Apologies weren’t necessary though, as an unexpected turn of events was waiting for Norman when he finally met with the man.
The unknown woman turned out to be the director’s secretary, thus Norman wasn’t discounted for the role, but was instead cast as Sardinian Captain. Unfortunately, his character was taken out of the scene for standing out compared to other actors on the set.
Norman’s time in “The Ten Commandments” wasn’t wasted though, as the screen tests he did during the filming process caught the attention of Warner Bros’ producers, who were looking for new talents to produce a new series.
It was then that Norman finally adopted his stage name of Clint Walker, and auditioned for the network: ‘The first day I was very, very nervous.
I could see all these people that I’d seen in pictures over the years and I thought, ‘I don’t stand a chance.’ The second day I thought, ‘I’m not going to get the job anyway so why don’t I just relax and enjoy it.’
His gut feeling was indeed correct, and a few days after his audition, Clint Walker was notified he had landed the role of Cheyenne Bodie, the iconic protagonist of the western series “Cheyenne”, which not only brought him to fame but also became one of the most important and profitable series of Warner Bros, from 1955 until its end in 1962.
The end of “Cheyenne” was caused by Walker’s decision to leave the series, as he felt his contract was holding him back from obtaining other professional opportunities. Years after the end of the show, Clint confessed he regretted his decision: ‘I should have been wiser financially.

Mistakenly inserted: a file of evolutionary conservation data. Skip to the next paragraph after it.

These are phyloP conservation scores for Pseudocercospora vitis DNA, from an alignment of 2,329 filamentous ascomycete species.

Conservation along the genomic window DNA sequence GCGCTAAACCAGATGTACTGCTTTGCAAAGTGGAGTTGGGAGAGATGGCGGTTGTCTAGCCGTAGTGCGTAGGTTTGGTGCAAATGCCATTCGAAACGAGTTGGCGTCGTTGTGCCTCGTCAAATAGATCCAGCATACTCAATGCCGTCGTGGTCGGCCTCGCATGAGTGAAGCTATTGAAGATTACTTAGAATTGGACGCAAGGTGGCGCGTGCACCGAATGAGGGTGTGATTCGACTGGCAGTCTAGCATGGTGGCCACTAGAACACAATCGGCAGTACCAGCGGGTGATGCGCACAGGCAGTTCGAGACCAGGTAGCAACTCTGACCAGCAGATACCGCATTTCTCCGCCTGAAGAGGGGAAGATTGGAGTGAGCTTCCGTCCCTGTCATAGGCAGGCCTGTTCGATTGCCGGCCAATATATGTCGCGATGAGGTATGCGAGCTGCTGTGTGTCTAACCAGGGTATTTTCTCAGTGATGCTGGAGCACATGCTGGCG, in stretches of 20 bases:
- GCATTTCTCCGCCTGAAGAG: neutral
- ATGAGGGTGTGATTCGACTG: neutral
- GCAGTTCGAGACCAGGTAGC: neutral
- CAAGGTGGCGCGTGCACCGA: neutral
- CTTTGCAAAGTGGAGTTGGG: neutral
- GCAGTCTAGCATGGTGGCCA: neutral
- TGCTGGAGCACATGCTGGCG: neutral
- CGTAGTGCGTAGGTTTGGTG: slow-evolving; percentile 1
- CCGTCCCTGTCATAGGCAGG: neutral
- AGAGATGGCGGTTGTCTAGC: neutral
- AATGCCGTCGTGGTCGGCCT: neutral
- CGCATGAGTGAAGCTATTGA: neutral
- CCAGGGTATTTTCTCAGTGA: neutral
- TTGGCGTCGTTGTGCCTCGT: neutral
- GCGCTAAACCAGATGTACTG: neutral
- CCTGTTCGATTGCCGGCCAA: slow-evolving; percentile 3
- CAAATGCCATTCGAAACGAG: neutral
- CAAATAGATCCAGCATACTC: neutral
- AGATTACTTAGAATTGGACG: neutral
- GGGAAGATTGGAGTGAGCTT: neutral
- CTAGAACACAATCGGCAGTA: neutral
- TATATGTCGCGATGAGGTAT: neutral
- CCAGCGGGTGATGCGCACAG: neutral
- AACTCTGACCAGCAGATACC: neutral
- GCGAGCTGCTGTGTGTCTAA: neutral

I would have done what Jim Arness did with “Gunsmoke”. They would have given me the show at the time. They would have given me just about anything I wanted.’
Other Important Roles
His professional career after the end of “Cheyenne” wasn’t over, and he landed a variety of roles in many productions. Some of Clint’s most memorable characters were in movies “The Night of the Grizzly” and “The Dirty Dozen”. He also starred in “Baker’s Hawk” and was the villain of “Scream of the Wolf”.
The last production he participated in was “Small Soldiers”, an adventure-themed animated series premiered in 1998, in which he voiced Nick Nitro’s character.
Clint Walker married for the first time in 1948 to Verna Garver. The couple had a daughter named Valerie and shared two decades together until their divorce in 1968.
Six years later, Clint married Giselle Hennessey, and their marriage also lasted 20 years until she died in 1994.
In 1997 Clint married Susan Cavallari, and became her three children’s stepfather. They remained together until his passing.
Although Clint Walker enjoyed a good health during the major part of his life, he experienced a life endangering experience when in 1971 he fell from a ski lift, partially piercing his heart with a pole in the unfortunate event.
However, he made a quick recovering, and was back at work in less than two months.
On 21 May 2018, Clint Walker died of a heart failure at 90 years of age in his home in Grass Valley, California.
Clint Walker had an estimated net worth of $4 million, a result of his long career as a Hollywood actor.
Clint Walker was a very handsome man, which was decidedly one of the reasons he was considered for many of his roles in Hollywood. His athletic build gave him a tough appearance, and his most distinguishable physical characteristics were his slim waist, deep voice and attractive features. Although his weight was unknown, he was 6ft 6ins (1.98m) tall.
His twin sister Neoma tried to defend him from bullies when they were 12 years old, though the episode didn’t end well for them as she accidentally hit Clint: ‘I rolled over on the ground and saw her sitting on the ground crying. That ended the fight right there.’
Neoma died in 2000, 73 years old.
Clint’s daughter Valerie worked as a commercial pilot.
Clint was often described as a “mountain man” for his tough and strong appearance.
In 1960 Clint was given a Star on Hollywood’s Walk of Fame. He also received a Golden Boot Award in 1997.